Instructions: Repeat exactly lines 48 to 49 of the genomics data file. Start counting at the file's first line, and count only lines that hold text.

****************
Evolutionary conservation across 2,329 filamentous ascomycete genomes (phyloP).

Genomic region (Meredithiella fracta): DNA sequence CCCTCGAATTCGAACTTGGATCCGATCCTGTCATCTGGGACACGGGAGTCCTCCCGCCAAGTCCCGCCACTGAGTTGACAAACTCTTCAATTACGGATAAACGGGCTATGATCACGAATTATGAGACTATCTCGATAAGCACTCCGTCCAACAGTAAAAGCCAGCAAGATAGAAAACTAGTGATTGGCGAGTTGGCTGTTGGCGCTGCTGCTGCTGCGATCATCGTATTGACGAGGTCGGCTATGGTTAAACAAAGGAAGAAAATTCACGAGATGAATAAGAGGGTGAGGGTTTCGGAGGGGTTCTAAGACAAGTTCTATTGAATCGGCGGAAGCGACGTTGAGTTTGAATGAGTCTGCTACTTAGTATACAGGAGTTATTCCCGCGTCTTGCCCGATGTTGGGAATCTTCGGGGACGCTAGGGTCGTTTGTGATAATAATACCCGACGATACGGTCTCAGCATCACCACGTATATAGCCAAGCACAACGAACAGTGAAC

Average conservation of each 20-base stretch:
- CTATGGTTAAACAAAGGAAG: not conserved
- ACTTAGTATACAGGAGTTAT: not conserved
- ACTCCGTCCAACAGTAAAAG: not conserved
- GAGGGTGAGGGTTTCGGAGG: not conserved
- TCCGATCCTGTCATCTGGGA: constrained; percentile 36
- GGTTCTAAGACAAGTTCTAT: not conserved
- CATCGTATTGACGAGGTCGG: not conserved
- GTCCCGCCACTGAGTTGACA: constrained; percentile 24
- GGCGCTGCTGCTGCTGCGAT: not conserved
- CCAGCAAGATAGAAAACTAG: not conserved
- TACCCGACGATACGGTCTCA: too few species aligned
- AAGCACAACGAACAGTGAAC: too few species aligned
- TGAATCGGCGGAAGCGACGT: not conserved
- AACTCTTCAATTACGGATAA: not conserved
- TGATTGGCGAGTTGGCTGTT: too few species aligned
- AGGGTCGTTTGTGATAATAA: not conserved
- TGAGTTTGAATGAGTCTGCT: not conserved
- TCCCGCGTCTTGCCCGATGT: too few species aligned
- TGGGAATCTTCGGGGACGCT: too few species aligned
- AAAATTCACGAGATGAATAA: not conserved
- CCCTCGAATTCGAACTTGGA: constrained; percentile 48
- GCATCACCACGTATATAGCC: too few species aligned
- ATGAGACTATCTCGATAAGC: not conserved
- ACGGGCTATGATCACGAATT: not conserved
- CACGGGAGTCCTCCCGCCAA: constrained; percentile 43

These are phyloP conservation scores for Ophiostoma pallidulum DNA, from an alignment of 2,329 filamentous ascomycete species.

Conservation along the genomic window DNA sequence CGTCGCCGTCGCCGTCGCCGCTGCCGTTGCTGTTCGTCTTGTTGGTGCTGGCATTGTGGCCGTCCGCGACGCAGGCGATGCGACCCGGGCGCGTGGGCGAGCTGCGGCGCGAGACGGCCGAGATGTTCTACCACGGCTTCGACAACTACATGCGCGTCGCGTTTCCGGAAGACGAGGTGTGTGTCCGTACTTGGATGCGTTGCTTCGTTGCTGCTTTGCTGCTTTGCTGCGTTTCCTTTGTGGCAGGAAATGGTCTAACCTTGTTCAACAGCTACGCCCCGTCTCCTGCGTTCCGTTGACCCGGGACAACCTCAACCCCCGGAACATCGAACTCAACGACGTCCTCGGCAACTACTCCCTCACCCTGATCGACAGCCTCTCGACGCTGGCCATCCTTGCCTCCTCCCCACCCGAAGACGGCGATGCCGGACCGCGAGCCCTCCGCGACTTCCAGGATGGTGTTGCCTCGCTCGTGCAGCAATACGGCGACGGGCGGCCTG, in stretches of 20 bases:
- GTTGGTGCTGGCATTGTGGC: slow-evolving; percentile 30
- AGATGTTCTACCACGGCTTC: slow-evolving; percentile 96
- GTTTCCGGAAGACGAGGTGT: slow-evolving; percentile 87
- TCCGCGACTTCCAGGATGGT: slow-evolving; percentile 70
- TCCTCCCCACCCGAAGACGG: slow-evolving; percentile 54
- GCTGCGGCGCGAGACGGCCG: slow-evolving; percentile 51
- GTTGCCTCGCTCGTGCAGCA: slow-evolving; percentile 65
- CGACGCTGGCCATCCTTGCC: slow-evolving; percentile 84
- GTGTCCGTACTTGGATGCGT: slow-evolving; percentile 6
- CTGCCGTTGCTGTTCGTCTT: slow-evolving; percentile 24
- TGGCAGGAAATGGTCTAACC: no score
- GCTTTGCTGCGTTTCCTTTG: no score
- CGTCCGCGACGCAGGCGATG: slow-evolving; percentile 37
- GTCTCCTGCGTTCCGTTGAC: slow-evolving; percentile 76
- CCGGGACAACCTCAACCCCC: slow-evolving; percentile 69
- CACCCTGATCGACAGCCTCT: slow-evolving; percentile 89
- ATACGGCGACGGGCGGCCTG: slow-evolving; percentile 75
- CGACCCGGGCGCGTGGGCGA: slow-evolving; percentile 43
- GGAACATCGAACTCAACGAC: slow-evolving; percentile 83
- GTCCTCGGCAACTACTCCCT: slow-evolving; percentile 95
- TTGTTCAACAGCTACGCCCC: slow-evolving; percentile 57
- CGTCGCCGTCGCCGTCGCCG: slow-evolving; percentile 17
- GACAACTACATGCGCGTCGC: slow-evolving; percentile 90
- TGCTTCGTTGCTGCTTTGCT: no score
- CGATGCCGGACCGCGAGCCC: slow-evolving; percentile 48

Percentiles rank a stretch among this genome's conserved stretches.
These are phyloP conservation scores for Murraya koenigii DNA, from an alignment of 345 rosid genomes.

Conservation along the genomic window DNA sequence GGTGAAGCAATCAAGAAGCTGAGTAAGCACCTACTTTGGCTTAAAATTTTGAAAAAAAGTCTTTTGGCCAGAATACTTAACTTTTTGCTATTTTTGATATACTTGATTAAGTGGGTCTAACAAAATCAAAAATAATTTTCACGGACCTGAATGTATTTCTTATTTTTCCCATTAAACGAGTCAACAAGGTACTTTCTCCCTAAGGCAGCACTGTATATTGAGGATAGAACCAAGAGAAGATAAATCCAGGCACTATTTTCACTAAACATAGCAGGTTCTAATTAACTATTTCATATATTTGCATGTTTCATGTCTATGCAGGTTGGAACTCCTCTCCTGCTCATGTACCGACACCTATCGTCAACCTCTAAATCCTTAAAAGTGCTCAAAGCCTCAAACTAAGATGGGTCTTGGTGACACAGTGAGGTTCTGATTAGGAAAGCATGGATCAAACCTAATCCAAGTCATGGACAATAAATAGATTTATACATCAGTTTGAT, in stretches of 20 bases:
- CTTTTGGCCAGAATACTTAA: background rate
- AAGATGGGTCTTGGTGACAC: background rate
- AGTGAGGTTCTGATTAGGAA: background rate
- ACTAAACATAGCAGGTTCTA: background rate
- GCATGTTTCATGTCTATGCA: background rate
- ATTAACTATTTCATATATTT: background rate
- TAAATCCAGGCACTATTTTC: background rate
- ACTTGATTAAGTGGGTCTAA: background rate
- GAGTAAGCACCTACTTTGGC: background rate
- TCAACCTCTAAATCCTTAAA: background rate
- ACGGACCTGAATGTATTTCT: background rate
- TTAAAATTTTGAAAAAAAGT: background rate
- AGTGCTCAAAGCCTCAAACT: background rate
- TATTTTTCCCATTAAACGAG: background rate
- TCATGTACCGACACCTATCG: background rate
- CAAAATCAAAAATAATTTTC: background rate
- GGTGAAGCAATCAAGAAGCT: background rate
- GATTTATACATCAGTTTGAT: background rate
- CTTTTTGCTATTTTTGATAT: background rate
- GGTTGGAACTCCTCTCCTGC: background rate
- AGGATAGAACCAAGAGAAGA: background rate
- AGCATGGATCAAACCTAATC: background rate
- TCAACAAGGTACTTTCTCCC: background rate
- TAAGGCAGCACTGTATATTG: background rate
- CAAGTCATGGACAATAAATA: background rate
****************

- CGACCCGGGCGCGTGGGCGA: slow-evolving; percentile 43
- GGAACATCGAACTCAACGAC: slow-evolving; percentile 83